The on-the-job coverage rip-off
Employer-provided health plans now cost a gigantic $20,576 a year for family coverage, according to the Kaiser Family Foundation. Technically, the employer pays most of it, but labor costs are labor costs. The more that’s spent on benefits the less can go to wages.
In reality, it’s $20,000 out of every worker’s pocket — money that could have bought a subcompact car or upgraded a kitchen.
It’s a big problem. A staggering 156 million people — half the nation — get coverage through workplace plans, compared with 11 million enrolled in Obamacare.
The No. 1 reason health costs are soaring: obesity and obesity-linked diseases. An obese adult uses 42 percent more health care than a healthy-weight adult. A morbidly obese adult uses 81 percent more. Never mind that you watch what you eat and take care of yourself. Health insurance isn’t sold by the pound. When co-workers and their family members need huge amounts of health care, their extra costs are shifted onto you.
The Democrats running for president aren’t leveling with you about the causes of the cost crisis. They don’t want to be accused of “fat shaming.” Here’s the reality:
Health spending is soaring all across the developed world — even in countries with socialized medicine, Sen. Sanders. Everywhere, obesity and obesity-related diseases are largely to blame. Nothing will tame costs that doesn’t address this issue.
Obesity is linked to heart disease, stroke, high blood pressure, colon and breast cancer and the disease that’s busting the health care piggy bank, Type 2 diabetes.
Diabetes costs shot up from $21 billion to $90 billion in the last 20 years. Heart disease still costs more, but diabetes is growing faster and will soon overtake it — unless Americans change their behavior.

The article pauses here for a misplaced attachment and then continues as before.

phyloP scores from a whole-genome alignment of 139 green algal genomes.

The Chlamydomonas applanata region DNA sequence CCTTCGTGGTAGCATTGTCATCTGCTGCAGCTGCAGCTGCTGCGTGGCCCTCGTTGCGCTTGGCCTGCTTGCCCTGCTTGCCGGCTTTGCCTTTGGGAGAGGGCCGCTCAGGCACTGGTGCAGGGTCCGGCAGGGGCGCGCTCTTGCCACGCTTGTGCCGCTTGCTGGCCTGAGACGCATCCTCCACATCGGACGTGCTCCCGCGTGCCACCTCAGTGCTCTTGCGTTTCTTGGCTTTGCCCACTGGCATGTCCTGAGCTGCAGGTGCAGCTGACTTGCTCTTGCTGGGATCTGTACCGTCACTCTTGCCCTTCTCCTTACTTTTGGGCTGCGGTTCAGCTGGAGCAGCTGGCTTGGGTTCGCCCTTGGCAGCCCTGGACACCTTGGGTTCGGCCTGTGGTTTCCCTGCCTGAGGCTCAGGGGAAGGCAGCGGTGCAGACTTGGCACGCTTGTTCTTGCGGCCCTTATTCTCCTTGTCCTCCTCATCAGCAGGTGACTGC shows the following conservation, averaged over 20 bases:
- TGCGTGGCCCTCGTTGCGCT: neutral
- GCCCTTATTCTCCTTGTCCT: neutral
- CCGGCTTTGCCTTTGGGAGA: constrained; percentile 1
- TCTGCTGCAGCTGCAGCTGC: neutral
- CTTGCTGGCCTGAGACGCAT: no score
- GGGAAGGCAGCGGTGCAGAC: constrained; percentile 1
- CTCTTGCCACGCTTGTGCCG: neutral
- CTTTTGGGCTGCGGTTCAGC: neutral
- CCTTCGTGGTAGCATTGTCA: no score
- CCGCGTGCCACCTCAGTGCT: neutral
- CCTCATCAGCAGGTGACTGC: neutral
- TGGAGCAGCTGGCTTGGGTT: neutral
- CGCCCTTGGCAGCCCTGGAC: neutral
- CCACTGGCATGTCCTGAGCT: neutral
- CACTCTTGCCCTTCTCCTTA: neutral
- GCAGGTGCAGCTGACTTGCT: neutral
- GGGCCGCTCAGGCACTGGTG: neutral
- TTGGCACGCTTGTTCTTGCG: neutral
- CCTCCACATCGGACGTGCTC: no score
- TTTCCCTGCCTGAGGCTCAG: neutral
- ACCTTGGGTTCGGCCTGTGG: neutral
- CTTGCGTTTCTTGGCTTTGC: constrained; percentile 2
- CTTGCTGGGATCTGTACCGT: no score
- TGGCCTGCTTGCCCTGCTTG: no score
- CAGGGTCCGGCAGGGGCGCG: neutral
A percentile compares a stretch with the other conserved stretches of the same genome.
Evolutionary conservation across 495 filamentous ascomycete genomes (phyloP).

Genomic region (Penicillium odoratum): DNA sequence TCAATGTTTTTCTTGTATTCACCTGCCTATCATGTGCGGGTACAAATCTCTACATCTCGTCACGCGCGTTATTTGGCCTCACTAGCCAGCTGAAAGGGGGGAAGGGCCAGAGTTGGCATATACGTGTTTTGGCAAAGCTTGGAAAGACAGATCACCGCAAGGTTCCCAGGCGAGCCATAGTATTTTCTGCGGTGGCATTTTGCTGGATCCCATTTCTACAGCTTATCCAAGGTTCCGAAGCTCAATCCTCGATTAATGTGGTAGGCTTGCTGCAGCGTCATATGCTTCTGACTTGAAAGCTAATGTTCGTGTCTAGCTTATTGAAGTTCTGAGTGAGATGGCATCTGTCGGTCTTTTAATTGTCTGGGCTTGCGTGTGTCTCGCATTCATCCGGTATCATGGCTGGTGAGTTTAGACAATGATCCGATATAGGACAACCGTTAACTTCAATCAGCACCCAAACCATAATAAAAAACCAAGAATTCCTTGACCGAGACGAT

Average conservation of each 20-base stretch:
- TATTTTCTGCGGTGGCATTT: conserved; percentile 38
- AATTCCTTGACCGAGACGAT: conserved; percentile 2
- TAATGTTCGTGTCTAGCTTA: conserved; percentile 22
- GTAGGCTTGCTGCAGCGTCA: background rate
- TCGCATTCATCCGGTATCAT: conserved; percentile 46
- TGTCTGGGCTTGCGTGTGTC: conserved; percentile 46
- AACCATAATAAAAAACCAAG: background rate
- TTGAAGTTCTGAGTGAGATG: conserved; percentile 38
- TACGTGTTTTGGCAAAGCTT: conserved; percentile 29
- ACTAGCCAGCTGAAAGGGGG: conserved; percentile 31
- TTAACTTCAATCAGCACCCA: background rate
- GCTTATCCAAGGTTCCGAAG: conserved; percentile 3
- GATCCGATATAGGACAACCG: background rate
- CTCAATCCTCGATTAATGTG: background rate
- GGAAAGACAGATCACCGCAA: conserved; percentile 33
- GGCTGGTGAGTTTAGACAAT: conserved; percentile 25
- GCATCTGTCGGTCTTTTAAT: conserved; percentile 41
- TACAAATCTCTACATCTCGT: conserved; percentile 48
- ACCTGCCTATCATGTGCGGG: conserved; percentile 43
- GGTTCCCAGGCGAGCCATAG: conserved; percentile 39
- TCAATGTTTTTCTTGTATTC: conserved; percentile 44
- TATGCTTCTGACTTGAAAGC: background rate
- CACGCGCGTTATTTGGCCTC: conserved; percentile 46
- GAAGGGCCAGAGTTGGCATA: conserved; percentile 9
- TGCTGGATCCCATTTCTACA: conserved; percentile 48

This nation educated the public about smoking and convinced millions to stop. We can do it again to combat reckless, self-destructive eating.
Some people are obese due to genetic reasons, lack access to healthy food or other underlying conditions. But for most, it’s poor eating choices.
In the meantime, generally healthy people who take care of themselves are getting overcharged to pay for co-workers and family members with high health costs. Here’s how to fix that.
The average American consumes $11,000 a year in health care. But averages obscure the truth. A tiny 5 percent of the population consumes 50 percent of the health care. Charging everyone the same for health care coverage is a rip-off for the healthy.
After all, how many families with employer-provided coverage actually use $20,000 worth of health care a year?
The way to correct this unjust situation without abandoning the obese and chronically ill is for government to reimburse insurers or employers for the highest-cost patients. It’s called reinsurance.
Reinsurance is already driving down premiums in the individual insurance market. Obamacare became unaffordable mostly because the law forced all consumers to pay the same, regardless of their health. For the healthy, it’s sheer extortion.
The Trump administration stepped in to help states fix that unfairness and reduce Obamacare premiums using reinsurance. Seven states (Alaska, Maryland, Maine, Minnesota, New Jersey, Oregon and Wisconsin) have lowered premiums by 20 percent the first year, on average, according to Avalere consultants. You wouldn’t know that, hearing the claims that Trump is sabotaging Obamacare.
People with preexisting conditions are still covered, but their costs are not borne by premium payers. Four more states are launching reinsurance now. It’s being embraced in states led by Democrats as well as Republicans. It works.
Paying directly for high-cost patients is smarter than subsidizing the healthy majority to overpay for insurance.
The same reinsurance model can be used nationwide to rescue workers from the exploding cost of on-the-job coverage. Premiums will come down, resulting in more take-home pay and fairness. Reinsurance can be funded by repealing the brutal 40 percent “Cadillac” tax on expensive health plans and replacing it with a much gentler cap on the deductibility of those plans instead.
That’s the legislative fix. But in the long run, Americans need to get control of their expanding waistlines. Pols won’t say that, of course. Too many chubby voters.
Betsy McCaughey is a Creators Syndicate columnist.